Ag Today, September 30, 2021

Drought expected to persist in much of the Western US for 2022 and beyond, according to NOAA report [ABC News]

The thirst for water in the Western U.S. will likely not be quenched in the near future. Drought conditions are expected to persist in the West, which is already amid a decades-long megadrought, through 2022 and beyond, according to the National Oceanic and Atmospheric Administration’s drought outlook. The drought will remain the worst from California to the Northern Plains, according to the report. Precipitation totals in the Southwest over the 20 months from January 2020 and August 2021 are the lowest on record since at least 1895, according to the report. The 2021 to 2022 winter season is forecast to be drier than average. The new NOAA report did not outright blame warming temperatures across the globe for the regional drought, but stated the drought is occurring due to “successive seasons of below average precipitation that appear to have come from natural, but unfavorable, variables in the atmosphere.”


This company has a climate-friendly use for shells left from the Valley’s almond harvest [Modesto Bee]

A new plant in Merced is turning some of California’s huge supply of almond shells into an especially rich fertilizer. Corigin Solutions hopes to counter climate change with this use of a nut byproduct that has had little value to date. The company expects to handle about 1,000 tons of almond shells this year but could grow to about 47,000 within three years. Orchards in and near Merced County will supply them. he shells surround the almond kernels, which are the top-grossing crop in the Central Valley. The nut meats brought growers an average of $4,680 per ton from 2016 to 2020, the U.S. Department of Agriculture reported. The shells are surrounded in turn by hulls, which long have been fed to dairy cattle. The hulls were worth an average of $80.20 per ton last year, according to the Stanislaus County crop report, released Tuesday.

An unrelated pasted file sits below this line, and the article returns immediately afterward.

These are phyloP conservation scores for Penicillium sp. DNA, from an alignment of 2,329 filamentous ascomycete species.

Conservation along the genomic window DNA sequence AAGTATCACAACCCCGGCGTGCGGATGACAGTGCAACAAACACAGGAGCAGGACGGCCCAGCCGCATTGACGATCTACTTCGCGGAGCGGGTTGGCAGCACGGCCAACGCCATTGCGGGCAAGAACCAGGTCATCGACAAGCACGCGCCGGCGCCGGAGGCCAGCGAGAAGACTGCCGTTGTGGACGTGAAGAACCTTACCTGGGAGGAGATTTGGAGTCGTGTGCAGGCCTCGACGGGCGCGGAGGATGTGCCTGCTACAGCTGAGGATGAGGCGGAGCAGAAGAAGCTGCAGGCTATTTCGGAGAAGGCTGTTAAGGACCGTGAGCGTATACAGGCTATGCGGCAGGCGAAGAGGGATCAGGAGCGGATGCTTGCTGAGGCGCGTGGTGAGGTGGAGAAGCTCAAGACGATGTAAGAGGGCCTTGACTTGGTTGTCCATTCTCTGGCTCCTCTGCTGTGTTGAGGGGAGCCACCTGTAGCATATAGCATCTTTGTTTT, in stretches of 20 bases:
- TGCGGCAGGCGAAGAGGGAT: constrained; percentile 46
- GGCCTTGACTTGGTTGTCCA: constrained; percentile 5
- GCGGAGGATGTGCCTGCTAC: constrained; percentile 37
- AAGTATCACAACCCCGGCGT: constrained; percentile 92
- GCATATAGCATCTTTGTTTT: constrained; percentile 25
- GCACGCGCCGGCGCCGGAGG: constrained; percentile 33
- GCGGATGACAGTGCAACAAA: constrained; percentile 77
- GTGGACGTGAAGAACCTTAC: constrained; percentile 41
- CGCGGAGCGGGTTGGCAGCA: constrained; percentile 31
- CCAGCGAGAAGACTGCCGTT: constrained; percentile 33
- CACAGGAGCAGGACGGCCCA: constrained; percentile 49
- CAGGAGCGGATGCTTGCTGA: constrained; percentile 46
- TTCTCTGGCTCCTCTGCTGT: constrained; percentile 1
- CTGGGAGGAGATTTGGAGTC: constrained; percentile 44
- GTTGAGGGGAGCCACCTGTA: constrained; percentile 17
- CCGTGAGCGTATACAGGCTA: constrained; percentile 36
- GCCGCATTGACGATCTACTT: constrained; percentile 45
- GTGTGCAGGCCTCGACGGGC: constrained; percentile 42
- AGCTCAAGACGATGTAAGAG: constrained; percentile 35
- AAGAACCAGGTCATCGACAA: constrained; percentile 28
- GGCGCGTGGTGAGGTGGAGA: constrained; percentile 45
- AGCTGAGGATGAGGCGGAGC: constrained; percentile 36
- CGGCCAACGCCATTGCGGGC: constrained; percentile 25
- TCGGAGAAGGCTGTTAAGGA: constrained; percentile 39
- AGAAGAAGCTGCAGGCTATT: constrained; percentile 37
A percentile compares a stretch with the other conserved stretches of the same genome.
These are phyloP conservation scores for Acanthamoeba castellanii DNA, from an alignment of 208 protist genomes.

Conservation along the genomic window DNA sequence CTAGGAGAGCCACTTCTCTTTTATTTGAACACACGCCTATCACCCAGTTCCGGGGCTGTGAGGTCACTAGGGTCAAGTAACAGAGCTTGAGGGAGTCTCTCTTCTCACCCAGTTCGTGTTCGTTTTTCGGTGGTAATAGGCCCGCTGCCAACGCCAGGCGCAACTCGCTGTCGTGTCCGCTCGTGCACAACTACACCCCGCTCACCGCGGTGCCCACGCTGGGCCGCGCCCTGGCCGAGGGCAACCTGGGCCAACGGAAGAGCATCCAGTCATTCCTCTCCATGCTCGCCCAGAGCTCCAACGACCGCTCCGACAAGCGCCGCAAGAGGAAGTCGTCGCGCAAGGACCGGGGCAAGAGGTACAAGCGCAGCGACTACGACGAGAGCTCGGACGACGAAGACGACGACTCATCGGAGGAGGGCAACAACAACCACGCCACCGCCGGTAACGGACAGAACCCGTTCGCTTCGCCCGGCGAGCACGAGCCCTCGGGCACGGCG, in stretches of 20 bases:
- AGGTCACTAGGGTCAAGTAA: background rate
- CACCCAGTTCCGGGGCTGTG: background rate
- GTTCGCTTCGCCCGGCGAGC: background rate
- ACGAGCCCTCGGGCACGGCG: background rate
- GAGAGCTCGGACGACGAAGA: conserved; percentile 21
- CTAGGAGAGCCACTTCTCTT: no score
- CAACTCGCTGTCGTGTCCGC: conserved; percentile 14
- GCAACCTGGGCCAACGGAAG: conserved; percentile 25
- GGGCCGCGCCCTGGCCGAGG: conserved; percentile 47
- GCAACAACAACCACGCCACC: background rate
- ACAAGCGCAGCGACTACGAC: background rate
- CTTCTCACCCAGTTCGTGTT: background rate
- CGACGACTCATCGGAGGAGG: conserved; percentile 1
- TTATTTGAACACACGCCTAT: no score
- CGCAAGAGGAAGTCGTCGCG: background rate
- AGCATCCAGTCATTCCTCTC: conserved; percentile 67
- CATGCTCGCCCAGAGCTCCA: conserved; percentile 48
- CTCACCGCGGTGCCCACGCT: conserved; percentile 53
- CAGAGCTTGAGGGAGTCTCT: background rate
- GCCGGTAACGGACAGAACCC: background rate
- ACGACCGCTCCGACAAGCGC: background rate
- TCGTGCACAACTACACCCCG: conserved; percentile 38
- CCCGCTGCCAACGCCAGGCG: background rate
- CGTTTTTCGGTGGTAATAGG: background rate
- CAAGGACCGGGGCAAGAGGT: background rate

Merced plant turns almond shells into fertilizer and fuel | Modesto Bee (


Butte County supervisors back new water district [Chico Enterprise Record]

After a lengthy public hearing Tuesday, the Butte County Board of Supervisors voted 3-1 to support a proposed water district in the northwest county. The Tuscan Water District would cover 102,000 acres stretching from Butte Valley, north and west to the Tehama and Glenn county lines, excluding Cal Water’s Chico Division. The district name refers to the aquifer beneath the area. The area is almost entirely dependent on groundwater, and to meet the provisions of a recent state law, the amount that is pumped will have to be reduced. A group of farmers proposed the Tuscan District to import surface water so less groundwater will have to be pumped. That’s because if conservation and other measures don’t achieve enough of a reduction in pumping, farmland will have to be fallowed. Chico State women’s soccer opens CCAA play at home Friday. The district has proven to be controversial. During Tuesday’s hearing before the supervisors, roughly 50 people spoke over the course of three hours, the majority of whom were opposed to district formation.


Jean Guerrero Column: How Newsom disappointed farmworkers after they defended him in the recall election [Los Angeles Times]